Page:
In Malaysia, the coalition that toppled Dr. Mahathir’s government is keen to demonstrate its competence in managing the economy. But the new government is fragile and marked by considerable infighting. Its stronger emphasis on pro-Malay, pro-Islam policies pulls economic policy in directions that are not necessarily conducive to foreign investment.
Indonesia has yet to reach a stable post-Suharto equilibrium. President Jokowi is trying to tame the political Islam he used to win a second term, while holding together his motley cabinet and pushing for economic reforms. Some parties in his cabinet seem unenthusiastic about his reform package. In Thailand, political conflict has been frozen, but not resolved. Power is still the priority of the military-backed government. It will have to manage continuing tensions, while dealing with an unpredictable new monarch.
The poor performance of some governments in dealing with Covid-19 is almost certain to generate public pushback and political uncertainties of their own even if the economic fall-out of the pandemic is mitigated. The future political and policy trajectories of Myanmar and Philippines, which face elections this year and in 2022, respectively, are uncertain. How Cambodia will evolve after Hun Sen is anyone’s guess. The only ASEAN members where basic political stability and continuity can be assumed are Brunei, Singapore, Laos and Vietnam. Overall, this is not a situation that is conducive to great optimism about the region’s ability to optimize the potential opportunities.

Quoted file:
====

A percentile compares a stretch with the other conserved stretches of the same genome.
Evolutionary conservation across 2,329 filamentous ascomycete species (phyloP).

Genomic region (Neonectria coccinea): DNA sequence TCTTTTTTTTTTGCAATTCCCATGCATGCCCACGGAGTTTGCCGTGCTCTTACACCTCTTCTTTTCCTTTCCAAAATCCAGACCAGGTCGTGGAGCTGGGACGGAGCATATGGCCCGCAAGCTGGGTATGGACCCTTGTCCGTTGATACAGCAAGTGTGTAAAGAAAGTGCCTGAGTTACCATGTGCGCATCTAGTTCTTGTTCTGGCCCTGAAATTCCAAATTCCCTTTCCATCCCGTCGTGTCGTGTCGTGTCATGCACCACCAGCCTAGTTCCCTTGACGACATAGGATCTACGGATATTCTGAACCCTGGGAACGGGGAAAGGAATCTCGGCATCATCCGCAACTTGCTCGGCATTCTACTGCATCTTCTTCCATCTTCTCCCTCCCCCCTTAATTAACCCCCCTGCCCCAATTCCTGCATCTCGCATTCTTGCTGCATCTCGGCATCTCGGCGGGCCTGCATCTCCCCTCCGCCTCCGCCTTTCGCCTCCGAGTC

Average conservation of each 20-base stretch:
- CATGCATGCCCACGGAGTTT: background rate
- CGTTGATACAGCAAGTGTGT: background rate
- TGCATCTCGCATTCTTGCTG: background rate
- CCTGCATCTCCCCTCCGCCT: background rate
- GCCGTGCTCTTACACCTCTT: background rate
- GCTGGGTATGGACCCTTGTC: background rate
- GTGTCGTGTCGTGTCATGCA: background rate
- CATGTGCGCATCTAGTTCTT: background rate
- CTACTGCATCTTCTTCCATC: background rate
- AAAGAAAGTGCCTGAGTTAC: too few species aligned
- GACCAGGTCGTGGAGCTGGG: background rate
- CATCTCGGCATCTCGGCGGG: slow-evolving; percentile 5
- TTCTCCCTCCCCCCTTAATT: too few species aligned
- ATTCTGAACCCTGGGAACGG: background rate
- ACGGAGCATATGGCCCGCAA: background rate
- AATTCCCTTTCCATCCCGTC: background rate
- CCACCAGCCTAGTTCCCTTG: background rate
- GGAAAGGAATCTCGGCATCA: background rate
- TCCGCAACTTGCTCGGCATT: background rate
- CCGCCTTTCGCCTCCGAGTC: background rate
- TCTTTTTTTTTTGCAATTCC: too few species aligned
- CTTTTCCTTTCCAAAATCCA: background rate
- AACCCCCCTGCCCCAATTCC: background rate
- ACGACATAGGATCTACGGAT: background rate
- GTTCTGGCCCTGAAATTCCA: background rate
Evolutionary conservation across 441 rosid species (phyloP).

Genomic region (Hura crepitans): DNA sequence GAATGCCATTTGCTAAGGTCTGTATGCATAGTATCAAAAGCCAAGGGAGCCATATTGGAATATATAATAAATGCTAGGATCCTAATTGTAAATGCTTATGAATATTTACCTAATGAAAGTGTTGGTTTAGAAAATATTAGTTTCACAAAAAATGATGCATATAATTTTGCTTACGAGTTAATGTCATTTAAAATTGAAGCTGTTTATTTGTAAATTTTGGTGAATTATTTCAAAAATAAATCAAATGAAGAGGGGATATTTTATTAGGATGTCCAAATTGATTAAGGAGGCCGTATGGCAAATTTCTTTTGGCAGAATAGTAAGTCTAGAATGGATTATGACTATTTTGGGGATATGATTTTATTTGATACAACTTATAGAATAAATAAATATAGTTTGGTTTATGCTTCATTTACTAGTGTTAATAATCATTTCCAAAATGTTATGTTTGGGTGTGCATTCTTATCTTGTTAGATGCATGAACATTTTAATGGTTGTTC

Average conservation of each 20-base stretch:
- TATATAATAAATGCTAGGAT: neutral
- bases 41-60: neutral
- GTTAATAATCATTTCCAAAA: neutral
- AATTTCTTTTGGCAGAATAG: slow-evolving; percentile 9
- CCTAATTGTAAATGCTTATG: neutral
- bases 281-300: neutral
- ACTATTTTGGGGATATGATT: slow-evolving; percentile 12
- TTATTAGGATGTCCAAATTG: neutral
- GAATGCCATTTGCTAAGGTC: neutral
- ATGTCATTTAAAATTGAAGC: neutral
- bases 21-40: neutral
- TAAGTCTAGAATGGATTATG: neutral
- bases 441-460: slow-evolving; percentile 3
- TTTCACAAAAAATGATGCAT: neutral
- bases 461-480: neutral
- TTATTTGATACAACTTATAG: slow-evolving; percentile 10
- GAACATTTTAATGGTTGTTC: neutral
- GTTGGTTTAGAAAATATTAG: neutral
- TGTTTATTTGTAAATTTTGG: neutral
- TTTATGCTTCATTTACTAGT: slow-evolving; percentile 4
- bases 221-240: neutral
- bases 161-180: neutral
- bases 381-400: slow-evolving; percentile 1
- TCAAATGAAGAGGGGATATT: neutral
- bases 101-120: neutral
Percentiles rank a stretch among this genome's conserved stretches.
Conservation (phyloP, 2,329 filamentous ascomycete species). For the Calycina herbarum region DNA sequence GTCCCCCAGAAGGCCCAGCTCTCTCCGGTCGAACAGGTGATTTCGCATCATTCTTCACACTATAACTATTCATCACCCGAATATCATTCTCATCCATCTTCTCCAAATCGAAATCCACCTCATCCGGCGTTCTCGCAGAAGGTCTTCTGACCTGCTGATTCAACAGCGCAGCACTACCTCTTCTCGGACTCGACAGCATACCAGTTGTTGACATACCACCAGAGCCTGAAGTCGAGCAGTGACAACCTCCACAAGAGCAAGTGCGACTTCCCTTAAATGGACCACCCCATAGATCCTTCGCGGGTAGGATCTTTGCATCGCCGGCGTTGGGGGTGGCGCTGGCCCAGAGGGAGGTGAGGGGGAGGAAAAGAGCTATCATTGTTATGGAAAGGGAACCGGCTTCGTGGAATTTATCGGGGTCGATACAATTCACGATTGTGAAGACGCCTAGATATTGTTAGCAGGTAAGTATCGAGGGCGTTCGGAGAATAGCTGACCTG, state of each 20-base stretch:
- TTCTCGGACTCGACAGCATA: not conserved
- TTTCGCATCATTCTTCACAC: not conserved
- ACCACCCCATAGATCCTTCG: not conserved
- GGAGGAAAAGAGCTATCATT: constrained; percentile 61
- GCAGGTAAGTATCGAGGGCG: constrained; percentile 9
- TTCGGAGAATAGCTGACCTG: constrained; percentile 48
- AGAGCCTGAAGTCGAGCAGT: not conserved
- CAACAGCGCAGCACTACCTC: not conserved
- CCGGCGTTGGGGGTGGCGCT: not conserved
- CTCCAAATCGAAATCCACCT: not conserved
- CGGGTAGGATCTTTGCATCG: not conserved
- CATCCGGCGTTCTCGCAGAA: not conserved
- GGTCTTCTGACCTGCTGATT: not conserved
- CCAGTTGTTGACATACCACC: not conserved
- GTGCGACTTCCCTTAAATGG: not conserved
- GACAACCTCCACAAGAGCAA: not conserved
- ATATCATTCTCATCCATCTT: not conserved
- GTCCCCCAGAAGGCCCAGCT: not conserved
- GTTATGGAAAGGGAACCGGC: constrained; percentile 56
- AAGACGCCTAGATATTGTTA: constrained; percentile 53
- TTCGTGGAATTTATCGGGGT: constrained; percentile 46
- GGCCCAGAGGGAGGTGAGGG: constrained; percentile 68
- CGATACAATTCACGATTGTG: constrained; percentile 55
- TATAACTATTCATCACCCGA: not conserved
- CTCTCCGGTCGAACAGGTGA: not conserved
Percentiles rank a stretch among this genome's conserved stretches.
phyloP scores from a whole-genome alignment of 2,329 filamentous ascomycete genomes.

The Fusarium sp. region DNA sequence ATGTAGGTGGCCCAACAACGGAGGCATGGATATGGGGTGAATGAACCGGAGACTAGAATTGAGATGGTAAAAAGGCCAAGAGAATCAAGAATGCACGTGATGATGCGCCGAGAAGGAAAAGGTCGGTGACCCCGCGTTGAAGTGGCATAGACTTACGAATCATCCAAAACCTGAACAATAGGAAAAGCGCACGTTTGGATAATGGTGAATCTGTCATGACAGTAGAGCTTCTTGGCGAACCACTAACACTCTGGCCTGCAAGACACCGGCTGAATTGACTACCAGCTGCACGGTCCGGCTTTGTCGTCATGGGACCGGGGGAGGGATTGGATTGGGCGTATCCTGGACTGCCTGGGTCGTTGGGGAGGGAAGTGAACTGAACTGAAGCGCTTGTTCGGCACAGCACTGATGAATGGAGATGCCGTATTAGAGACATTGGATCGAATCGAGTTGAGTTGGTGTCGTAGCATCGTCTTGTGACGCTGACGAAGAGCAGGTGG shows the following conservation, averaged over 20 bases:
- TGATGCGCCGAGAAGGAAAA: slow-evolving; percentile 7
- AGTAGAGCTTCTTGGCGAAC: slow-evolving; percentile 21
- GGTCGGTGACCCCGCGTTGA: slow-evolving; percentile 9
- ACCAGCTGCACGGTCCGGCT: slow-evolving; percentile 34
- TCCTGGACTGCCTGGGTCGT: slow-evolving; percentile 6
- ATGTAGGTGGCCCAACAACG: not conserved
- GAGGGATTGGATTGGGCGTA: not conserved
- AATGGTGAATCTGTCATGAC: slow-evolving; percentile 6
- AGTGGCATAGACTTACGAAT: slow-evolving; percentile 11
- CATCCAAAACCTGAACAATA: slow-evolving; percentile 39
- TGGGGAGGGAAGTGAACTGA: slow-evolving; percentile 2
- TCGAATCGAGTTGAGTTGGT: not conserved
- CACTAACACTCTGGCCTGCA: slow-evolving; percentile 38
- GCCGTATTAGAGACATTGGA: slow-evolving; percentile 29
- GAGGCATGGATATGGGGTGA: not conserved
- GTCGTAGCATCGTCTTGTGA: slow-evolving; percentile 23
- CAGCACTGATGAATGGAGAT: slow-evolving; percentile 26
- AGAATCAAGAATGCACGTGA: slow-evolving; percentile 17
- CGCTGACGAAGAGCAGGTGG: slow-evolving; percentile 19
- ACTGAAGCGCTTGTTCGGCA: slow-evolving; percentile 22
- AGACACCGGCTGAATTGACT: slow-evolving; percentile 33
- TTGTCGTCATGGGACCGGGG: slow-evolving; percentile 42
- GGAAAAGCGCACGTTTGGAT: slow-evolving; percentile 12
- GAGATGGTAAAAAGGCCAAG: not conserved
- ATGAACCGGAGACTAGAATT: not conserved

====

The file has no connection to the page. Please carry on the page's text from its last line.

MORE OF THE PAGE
The tardy and incoherent responses of Europe and the US to the Covid-19 crisis as compared to China has led to some exaggerated assessments of the pandemic’s impact on global order. For example, Obama’s former Assistant Secretary of State, Kurt Campbell, in a recent Foreign Affairs article, suggested that the weak American handling of the crisis will give China increased hegemony in the Asia-Pacific. Such alarmist assessments reflect the foreign policy establishment’s deeply ingrained distaste for President Trump, and perhaps the desire to give the Democrats more fodder for the presidential elections.